Live TV production may not be the best fit for perfectionists who can’t recognize ‘good enough’ and move on. Live TV has no patience, no second chances and can never be late. Every live shot is a first impression.
In the last article in this series, we looked at why integrated monitoring is a necessity in modern broadcast IP workflows. In this article, we dig deeper to understand what is new in IP monitoring and how this integrates with traditional workflows.
The basic goal is for consumers of video services to be highly engaged. It is easy to say but hard to do. Yet it is at the core of being a D2C streamer. D2C requires a deep understanding of the end customer’s satisfaction. But rather than this understanding relating only to the content itself, at which Broadcasters have excelled for many decades, a D2C streaming service requires an understanding of satisfaction with the service – the quality of it, the ease of use, the style of use – which requires the right technology and a focused information-gathering approach. What should be done to achieve this all-important outcome?
Video, audio and metadata monitoring in the IP domain requires different parameter checking than is typically available from the mainstream monitoring tools found in IT. The contents of the data payload is less predictable and packet distribution more tightly defined leading to the need to use specialist media stream centric monitoring tools.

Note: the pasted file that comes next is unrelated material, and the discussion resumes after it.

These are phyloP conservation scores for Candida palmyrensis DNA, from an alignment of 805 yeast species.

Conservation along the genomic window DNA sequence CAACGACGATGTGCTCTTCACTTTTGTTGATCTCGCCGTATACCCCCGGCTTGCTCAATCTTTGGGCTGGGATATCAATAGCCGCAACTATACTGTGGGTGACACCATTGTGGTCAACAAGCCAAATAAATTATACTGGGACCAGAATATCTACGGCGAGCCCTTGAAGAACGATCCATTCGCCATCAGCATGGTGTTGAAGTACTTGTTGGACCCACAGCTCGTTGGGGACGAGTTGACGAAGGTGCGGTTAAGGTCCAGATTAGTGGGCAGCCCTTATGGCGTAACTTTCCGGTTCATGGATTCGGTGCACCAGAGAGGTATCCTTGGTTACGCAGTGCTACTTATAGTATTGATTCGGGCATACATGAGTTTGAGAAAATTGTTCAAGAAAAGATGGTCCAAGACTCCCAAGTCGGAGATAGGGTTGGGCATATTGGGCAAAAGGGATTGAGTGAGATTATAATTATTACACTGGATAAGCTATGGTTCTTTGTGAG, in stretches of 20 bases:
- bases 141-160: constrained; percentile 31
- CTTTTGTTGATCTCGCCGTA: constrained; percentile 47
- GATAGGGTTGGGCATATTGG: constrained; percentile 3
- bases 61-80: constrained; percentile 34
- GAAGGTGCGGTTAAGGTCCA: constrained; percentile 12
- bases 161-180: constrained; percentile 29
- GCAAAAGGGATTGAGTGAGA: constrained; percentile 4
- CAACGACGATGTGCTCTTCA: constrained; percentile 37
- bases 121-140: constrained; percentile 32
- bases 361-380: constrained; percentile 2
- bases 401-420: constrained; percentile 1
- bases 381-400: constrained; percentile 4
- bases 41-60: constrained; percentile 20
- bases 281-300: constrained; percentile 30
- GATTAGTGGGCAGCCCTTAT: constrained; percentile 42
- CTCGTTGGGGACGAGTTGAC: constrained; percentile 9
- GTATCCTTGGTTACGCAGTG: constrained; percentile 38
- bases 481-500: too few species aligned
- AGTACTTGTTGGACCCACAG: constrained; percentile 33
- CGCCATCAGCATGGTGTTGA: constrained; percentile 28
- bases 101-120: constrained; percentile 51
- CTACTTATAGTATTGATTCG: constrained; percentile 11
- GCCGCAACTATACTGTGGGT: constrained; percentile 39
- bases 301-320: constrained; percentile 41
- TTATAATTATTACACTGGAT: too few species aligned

More than 52% of survey participants report at least three-second latency delays or more in their live streaming broadcasts.
In the previous article in this two-part series we looked at how cloud systems are empowering storytellers to convey their message and communicate with viewers. In this article we investigate further the advantages for production and creative teams.
The focus of much of the latest broadcast TV R&D is the Remote Integration Model (REMI). From millions of Skype meetings over consumer ISPs to the recent Winter Olympics TV broadcasts, REMI is significantly changing the internal dynamics of live, between-the-glass, remote TV production and viewing.
Television is still a niche industry, but nonetheless, one of the most powerful storytelling mediums in existence. Whether reporting news events, delivering educational seminars, or product reviews, television still outperforms all other mediums in terms of its ability to communicate to mass audiences.